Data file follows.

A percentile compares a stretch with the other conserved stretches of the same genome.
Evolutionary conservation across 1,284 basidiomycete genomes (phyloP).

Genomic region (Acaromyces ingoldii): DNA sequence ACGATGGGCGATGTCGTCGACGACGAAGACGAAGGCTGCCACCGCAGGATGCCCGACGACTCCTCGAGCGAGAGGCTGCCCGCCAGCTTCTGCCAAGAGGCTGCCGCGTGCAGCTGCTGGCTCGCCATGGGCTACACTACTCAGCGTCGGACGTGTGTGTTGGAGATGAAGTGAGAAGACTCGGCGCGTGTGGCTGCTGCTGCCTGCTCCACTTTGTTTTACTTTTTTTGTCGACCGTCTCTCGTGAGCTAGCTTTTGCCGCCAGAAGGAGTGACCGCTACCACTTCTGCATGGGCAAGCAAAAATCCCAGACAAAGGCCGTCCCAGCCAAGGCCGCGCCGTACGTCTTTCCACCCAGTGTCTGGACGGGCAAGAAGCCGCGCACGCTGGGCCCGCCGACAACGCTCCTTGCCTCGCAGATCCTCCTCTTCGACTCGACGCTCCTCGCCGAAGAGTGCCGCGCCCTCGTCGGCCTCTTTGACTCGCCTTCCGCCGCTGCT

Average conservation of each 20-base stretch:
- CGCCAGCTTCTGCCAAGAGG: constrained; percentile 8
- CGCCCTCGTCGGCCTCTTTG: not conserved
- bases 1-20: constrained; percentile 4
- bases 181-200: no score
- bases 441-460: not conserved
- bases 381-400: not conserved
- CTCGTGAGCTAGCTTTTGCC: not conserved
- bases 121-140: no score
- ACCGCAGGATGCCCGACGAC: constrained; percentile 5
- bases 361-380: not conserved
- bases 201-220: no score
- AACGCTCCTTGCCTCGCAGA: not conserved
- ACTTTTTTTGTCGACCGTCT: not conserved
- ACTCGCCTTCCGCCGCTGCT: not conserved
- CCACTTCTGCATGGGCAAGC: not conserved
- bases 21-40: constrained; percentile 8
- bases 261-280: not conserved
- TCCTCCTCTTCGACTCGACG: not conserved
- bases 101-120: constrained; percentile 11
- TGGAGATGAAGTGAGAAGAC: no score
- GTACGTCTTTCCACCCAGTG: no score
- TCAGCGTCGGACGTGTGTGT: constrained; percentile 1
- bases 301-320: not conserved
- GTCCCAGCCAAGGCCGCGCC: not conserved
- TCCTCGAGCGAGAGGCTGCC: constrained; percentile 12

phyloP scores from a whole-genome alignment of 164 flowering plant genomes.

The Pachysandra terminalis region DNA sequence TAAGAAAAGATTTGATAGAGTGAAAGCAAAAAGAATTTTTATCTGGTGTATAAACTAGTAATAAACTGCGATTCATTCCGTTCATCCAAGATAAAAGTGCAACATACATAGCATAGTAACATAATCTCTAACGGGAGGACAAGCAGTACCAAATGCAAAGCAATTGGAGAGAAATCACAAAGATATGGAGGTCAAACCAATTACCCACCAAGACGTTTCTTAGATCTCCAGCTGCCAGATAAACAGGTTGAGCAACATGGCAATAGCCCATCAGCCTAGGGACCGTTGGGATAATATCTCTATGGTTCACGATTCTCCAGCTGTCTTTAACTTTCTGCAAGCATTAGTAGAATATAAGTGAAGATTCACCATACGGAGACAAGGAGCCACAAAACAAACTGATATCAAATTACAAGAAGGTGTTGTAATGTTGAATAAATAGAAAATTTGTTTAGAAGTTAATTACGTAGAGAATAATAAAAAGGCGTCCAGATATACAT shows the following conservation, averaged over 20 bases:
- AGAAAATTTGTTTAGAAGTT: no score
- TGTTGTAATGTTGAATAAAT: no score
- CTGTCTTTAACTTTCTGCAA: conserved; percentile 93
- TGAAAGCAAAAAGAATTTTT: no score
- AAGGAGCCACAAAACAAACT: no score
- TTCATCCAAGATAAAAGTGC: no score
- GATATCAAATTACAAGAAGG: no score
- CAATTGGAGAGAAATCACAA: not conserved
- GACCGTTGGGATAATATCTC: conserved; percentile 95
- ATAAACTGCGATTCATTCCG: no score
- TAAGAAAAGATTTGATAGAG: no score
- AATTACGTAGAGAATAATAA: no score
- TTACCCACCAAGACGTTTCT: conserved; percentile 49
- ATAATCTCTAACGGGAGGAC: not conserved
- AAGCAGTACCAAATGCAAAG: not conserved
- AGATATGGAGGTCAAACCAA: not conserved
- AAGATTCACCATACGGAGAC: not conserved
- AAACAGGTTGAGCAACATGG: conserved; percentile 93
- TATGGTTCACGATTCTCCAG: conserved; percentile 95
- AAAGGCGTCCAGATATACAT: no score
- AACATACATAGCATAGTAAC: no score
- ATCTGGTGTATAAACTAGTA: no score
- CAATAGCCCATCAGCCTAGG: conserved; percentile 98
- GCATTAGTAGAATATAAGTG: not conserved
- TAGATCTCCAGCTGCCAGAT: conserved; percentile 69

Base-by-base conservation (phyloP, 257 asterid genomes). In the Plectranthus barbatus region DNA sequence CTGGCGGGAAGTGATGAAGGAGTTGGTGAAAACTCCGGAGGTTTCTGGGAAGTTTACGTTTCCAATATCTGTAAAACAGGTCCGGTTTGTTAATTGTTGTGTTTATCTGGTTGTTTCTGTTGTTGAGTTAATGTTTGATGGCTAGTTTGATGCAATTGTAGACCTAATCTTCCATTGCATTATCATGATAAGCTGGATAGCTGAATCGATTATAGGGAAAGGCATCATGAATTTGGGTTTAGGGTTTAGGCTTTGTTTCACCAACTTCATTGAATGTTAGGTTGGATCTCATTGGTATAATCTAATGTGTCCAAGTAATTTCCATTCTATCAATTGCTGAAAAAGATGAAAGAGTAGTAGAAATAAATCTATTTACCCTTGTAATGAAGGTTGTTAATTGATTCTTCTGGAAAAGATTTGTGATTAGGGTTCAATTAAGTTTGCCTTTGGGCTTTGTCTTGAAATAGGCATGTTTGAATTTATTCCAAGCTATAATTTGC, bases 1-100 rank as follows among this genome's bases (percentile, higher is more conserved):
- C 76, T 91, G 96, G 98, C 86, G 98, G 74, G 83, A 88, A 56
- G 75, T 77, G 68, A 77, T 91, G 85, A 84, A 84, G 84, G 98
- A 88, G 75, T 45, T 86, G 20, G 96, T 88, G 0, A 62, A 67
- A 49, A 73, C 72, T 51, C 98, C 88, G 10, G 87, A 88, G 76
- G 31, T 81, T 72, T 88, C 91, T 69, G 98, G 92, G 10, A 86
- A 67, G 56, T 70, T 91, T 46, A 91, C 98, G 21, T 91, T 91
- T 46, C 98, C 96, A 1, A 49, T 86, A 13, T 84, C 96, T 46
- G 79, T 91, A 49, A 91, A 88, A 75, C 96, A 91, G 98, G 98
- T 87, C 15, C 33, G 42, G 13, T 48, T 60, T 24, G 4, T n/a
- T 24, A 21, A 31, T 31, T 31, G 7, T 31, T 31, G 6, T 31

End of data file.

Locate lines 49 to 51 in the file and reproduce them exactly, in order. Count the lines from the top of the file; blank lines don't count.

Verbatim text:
- AAACAGGTTGAGCAACATGG: conserved; percentile 93
- TATGGTTCACGATTCTCCAG: conserved; percentile 95
- AAAGGCGTCCAGATATACAT: no score